Rescue dogs

Pilot transports rescue dogs to forever homes

David Tan of Middleton, Wisconsin, spent 40 years in the cockpit as a military, commercial and private pilot and he’s still in the air, but now his co-pilots are mostly rescue dogs. Since 2012, he’s transported more than 360 dogs to safety as well as 23 cats, a pot-bellied pig and even a bat that he helped deliver to a rescue stash.

Tan transports the animals in his Aermacchi SF-260, an Italian two-person aircraft used for aerobatics and by countries with smaller air forces.

It all started in 2012 when he heard about Pilots N Paws, a 501(c)(3) organization that brings together pilots and shelters to transport pets to safety or new permanent homes.

“The intention of Pilots N Paws is to provide an environment in which volunteers can come together and organize or schedule rescue flights, foster care or overnight shelter, and all other related activities,” says the organization’s website.


Tan is one of 6,000 volunteer pilots who donate their time, planes and fuel to transport pets in desperate need of help. Typically, a rescue will require several pilots who fly about 250 miles before transferring the animal to another aircraft.

Tan says most of his rescue missions are in southern states. In March, Tan picked up a rescue named April who was abandoned by her owners because she went to the bathroom in the house, so they took her to the vet to be euthanized.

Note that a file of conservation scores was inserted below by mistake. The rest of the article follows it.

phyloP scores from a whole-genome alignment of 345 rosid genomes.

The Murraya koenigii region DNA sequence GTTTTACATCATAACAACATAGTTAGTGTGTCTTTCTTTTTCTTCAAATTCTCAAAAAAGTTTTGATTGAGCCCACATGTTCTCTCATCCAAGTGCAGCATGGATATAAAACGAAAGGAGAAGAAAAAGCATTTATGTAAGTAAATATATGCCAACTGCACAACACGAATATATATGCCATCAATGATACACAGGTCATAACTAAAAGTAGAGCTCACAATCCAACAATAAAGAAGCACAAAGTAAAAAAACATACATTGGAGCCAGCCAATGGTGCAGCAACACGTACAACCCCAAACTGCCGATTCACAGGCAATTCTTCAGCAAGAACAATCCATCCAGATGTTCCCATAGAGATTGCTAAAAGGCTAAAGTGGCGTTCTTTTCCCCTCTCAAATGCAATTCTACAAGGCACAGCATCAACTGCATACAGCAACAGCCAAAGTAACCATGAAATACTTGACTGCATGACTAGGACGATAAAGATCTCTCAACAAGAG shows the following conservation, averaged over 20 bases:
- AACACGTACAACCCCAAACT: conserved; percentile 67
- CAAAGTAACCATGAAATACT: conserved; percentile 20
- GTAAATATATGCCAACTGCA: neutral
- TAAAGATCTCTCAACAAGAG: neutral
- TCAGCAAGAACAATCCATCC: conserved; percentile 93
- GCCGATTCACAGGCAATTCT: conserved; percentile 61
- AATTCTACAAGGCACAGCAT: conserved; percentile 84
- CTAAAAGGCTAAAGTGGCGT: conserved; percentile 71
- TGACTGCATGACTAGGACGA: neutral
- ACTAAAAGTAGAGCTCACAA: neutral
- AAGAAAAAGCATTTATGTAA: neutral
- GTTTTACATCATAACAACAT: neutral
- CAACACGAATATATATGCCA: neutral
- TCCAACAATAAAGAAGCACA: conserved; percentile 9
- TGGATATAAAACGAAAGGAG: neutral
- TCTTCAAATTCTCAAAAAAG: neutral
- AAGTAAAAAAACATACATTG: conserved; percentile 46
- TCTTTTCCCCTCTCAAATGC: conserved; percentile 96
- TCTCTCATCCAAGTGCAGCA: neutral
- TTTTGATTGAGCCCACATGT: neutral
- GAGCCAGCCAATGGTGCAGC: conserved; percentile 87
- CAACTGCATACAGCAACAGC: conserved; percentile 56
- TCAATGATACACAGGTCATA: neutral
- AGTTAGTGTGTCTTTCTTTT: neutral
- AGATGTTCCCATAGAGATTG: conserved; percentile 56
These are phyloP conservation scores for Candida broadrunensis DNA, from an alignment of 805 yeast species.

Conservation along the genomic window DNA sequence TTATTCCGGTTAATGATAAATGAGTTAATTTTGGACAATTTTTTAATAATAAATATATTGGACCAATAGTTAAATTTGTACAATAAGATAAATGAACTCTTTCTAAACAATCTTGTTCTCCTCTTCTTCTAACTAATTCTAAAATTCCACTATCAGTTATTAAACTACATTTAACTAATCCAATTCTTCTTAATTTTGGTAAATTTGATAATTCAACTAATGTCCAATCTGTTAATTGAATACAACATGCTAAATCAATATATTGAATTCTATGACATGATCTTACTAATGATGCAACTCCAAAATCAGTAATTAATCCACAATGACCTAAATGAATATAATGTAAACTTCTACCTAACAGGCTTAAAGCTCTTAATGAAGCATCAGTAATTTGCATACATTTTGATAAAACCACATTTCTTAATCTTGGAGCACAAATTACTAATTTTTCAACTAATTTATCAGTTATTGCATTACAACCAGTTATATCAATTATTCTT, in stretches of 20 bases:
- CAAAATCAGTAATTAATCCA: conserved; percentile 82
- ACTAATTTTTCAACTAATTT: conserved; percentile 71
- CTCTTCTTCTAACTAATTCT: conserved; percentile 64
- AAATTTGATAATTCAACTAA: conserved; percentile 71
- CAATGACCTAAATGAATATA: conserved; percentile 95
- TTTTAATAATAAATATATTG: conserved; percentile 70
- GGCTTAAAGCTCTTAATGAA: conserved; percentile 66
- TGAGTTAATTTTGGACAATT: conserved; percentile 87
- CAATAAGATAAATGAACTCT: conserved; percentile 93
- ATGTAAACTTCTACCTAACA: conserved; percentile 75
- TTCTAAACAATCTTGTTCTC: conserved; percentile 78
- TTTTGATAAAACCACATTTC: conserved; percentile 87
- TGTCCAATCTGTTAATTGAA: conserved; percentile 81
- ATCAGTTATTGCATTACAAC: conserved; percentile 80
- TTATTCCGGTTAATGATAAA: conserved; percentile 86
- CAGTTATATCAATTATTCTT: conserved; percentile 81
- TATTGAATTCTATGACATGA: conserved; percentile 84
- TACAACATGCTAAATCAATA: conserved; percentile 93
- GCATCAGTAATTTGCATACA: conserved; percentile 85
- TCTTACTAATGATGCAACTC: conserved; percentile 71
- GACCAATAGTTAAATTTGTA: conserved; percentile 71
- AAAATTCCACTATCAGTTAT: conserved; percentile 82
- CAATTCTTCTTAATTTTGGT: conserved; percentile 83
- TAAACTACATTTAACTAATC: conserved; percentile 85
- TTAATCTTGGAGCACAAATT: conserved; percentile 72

“There are just terrible stories out there [about] how cruel people can be to animals, especially in the south; the dropouts are horrible,” Tan told Madison Magazine. “A family would just leave them, throw them away like an old piece of furniture or something. So this kind of gets me. I feel good when at least… I can contribute where they go.

Tan also works one-on-one with a network of lifeguards he’s met over a decade of flying puppies across the country.

His job is usually to transport the animals between airports, but sometimes he gets the chance to introduce them to their new forever families. “You kind of say, ‘I hope you have a good rest of your life,’ you know?” he says. “I hope these people love you forever. “”

Sometimes the families give him a few dollars for his efforts, but he never keeps the money. He gives it back to the rescuers, as they are still in desperate need of funds to pay for the medical bills associated with the animals they rescue.

“They’re always short, especially when it comes to animal medical care,” Tan said. “It’s so expensive these days.”


Flying requires constant practice, so pilots need plenty of flight time to maintain their skills. Tan thinks her job rescuing dogs helps her stay in top shape.

“If you’re flying, it’s a perishable skill and you have to keep up to date,” he says. “So rather than getting on a flight and going somewhere for what we call the proverbial $200 burger, I’d rather be flying dogs.”